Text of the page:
Mummylion, I think your judgement is incredibly unfair. You don't know that those on the private estate have more disposable cash than those on the council estate, and quite often they probably don't. People live to their means and those with higher income probably also have higher outgoings, so it's reasonable to think they may have less to spare. And unless you have seen all their bank statements then you have no idea which of the two groups make regular or generous direct debit donations.

HotSauceCommittee Sat 10-May-14 19:58:46

"Those with the most screw us with the least". Ever heard that, OP? In my case it applied to the trustafarians at uni. The tights fuckers would be moaning about how skint they were, then stupid old me would buy a round as that was what you did even on an overdraft. I'd then discover they had huge and amazing trust funds that they could dip into anytime they wanted. Fuck that.

Perhaps there are different types of rich? Those who are used to it, have had the benefit of good upbringings, who share (obviously within reason) and are generally kind hearted souls, and those who are just greedy money grabbing tossers? (wild generalisation there!)

onlywhenitsraininginmadrid Sat 10-May-14 19:59:24

There is a difference between tight and careful with money.

Careful with money = shopping at cheaper places, buying second hand car etc

Tight = not getting your round in, not sponsoring a friend doing something for charity etc

I have rich friends who are the former but not the latter

WooWooOwl Sat 10-May-14 20:04:19

Trust funds have generally not been provided by parents or grandparents for people to dip into whenever they want to buy a round for uni mates.

The trust funds I know of cannot just be dipped into willy nilly when the beneficiary fancies a night on the piss and wants to pop down to the hole in the wall with their cash card. The money is protected. That's why it's called a trust fund rather than a bank balance.

x2boys Sat 10-May-14 20:05:12

Maybe it depends on background my uncle is a millionaire has a lovely bhouse with several acres of garden and also a house in Cyprus he is always quite generous he will host most of the family parties probably as he has the room but he was brought up in a terrace house in a rough part of Manchester he made his own money ,my dad is his older brother whereas my dad does not have nearly as much money as him he is certainly not struggling but he is quite tight he would never see either myself or my sister and our families without he would be outraged to buy a takeaway for example and does love aldi!!!

RabbitSaysWoof Sat 10-May-14 20:07:52

I worked for a family who had me sewing up holes in second hand school jumpers that had already had the amount of wear they were made for before purchasing from school lost property, they had a swimming pool ffs.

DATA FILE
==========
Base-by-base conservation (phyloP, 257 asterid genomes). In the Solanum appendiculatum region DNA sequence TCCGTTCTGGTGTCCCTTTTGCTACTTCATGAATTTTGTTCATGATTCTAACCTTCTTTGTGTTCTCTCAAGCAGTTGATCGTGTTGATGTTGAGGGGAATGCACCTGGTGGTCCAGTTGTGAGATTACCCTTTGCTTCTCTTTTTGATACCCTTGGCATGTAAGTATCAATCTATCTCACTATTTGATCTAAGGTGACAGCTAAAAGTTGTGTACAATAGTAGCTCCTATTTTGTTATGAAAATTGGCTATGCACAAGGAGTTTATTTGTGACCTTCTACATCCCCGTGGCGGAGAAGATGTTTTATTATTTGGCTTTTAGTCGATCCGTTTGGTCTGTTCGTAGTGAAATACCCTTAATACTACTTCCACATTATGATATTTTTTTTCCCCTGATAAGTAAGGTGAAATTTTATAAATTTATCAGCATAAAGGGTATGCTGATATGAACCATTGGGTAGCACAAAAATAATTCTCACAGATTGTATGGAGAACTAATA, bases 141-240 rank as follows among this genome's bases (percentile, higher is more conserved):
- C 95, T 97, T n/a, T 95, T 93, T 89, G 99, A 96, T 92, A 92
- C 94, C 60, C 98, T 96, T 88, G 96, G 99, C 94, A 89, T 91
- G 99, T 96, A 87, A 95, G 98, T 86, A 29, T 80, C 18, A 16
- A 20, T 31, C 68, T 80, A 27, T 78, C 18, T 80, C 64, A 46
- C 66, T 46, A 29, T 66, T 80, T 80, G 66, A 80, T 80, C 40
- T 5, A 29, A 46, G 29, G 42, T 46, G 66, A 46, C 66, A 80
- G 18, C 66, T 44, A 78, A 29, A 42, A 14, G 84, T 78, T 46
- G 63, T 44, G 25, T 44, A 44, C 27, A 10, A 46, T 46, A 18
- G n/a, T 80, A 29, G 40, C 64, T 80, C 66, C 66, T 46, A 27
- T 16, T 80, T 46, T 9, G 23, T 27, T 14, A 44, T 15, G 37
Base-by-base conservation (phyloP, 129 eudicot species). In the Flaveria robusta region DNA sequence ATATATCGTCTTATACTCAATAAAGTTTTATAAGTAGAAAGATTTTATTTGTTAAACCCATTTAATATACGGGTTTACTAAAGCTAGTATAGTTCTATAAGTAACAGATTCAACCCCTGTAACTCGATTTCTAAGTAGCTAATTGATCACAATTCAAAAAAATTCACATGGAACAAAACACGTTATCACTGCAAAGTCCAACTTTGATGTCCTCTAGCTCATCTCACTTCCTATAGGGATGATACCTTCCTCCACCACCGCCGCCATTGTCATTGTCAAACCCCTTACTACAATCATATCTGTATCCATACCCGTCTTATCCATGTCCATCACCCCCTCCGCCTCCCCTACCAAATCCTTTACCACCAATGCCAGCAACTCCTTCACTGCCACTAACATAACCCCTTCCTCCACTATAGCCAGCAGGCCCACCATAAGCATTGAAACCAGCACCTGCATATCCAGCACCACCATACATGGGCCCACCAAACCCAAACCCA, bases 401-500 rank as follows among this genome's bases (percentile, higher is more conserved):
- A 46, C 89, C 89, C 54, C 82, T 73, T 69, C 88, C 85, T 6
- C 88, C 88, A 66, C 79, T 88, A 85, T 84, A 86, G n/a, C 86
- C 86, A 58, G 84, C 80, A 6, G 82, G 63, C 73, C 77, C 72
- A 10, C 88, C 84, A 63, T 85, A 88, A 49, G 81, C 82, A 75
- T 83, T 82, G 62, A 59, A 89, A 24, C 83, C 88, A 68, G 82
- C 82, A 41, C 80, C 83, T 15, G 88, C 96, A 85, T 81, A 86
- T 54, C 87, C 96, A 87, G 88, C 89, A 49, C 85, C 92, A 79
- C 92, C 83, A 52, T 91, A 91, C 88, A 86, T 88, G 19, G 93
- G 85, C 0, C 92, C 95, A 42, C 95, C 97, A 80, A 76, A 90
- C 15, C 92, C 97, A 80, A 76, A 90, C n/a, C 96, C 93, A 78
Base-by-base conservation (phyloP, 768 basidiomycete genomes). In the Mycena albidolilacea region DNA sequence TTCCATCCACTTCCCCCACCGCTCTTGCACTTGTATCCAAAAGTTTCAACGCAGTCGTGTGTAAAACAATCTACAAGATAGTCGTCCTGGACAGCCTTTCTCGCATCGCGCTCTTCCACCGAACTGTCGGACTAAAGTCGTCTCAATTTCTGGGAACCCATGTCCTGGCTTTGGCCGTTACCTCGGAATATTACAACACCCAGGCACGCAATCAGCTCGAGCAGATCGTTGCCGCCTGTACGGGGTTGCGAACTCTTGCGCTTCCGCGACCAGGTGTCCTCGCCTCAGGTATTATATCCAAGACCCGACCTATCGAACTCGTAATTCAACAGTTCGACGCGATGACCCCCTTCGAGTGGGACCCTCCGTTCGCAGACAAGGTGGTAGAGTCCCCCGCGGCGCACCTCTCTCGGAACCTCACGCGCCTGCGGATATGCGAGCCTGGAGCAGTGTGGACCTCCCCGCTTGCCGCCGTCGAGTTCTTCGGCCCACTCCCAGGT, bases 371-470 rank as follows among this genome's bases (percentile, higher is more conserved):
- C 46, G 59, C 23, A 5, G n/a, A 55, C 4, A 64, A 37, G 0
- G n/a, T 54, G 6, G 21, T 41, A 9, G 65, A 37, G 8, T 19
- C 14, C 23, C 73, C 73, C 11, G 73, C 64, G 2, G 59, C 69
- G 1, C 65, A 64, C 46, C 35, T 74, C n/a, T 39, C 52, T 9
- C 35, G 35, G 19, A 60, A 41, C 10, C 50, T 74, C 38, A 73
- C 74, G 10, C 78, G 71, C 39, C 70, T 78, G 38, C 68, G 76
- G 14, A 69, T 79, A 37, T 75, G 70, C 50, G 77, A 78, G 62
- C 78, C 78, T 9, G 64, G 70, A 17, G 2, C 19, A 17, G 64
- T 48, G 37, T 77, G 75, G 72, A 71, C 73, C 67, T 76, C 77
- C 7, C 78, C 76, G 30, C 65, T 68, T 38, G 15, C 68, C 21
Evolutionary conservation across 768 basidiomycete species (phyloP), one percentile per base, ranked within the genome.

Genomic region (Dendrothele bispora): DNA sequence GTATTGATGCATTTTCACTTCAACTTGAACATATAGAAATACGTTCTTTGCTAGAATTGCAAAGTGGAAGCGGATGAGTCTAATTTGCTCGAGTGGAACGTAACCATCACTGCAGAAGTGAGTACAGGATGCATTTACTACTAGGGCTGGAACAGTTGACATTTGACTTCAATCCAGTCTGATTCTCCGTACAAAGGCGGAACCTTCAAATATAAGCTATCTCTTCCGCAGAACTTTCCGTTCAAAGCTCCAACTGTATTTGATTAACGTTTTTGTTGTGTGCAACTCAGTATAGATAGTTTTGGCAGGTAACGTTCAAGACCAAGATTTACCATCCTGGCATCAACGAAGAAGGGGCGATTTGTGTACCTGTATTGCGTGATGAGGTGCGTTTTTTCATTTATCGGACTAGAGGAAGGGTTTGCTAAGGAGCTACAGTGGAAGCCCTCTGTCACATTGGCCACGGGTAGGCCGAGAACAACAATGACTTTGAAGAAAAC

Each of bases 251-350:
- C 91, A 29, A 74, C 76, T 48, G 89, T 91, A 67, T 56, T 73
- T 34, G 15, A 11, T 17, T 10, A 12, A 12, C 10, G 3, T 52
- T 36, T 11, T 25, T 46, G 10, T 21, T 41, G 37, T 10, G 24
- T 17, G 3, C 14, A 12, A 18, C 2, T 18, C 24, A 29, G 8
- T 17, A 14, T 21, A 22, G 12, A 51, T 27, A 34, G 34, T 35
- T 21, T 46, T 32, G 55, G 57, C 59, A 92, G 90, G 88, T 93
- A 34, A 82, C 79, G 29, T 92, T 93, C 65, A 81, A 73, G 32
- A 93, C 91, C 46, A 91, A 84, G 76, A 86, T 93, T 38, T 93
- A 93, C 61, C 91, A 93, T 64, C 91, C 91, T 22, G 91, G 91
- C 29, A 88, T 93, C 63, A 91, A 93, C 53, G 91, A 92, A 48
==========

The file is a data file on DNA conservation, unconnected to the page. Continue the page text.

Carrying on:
Nancy66 Sat 10-May-14 20:13:01

not always - look at all those lottery and pools winners who spent the lot and are now broke again

LindaMcCartneySausage Sat 10-May-14 20:13:32

Hmmm, FIL. Without giving too much away, he's made a lot of money and is now extremely wealthy. Worked hard all his life, but mainly chose very shrewd investments and reinvested everything.

But flippin' heck he's tight!! shock Shops at Lidl, refuses to switch on the heating in the depths of winter, darns his own socks, patches his own roof rather than pay a roofer, has never been on a holiday - ever. Wouldn't give to charity, refuses to eat out due to the horrendous expense (this would include his local Harvester)

But he came from abject poverty. Raised by a single mother after his dad died, one of 8 kids. I get why he's tight.

Sneezecakesmum Sat 10-May-14 20:14:54

DH has a farmers widow as a so called friend.

He keeps bees for both of them and guess who ends up footing the bill for all the equipment while she keeps most of the honey which she sells at farmers markets!

She recently sold of some land for 2 fecking million pounds!

Taz1212 Sat 10-May-14 20:16:43

The wealthiest people I know sit on the boards of various charities and do an incredible amount of fundraising. Day to day they may or may not be the most generous <varies by individual> but I wouldn't call any of them "tight".

RiverTam Sat 10-May-14 20:17:01

could be different values, without knowing details it's hard to say. My dad lived a relatively frugal life (did everything in the garden and house himself, own brands all the way, generally pretty tight - that kind of thing). But he paid for our schooling and university, he paid the deposits on houses not just for me and my sister but for at least 2 cousins that I know of, and when he died unexpectedly left us a lot of money. A lot. Which depressed me in a way as I thought it a bit sad he didn't enjoy his money more when he had the chance.

My point is on the face of it you would think he was well-off but tight. But he was very generous with the things he thought important, like education and property.

I never give to charities collecting - because I donate by direct debit, I donate a lot of stuff to charity shops, and I buy a lot in charity shops.

Meloria Sat 10-May-14 20:19:39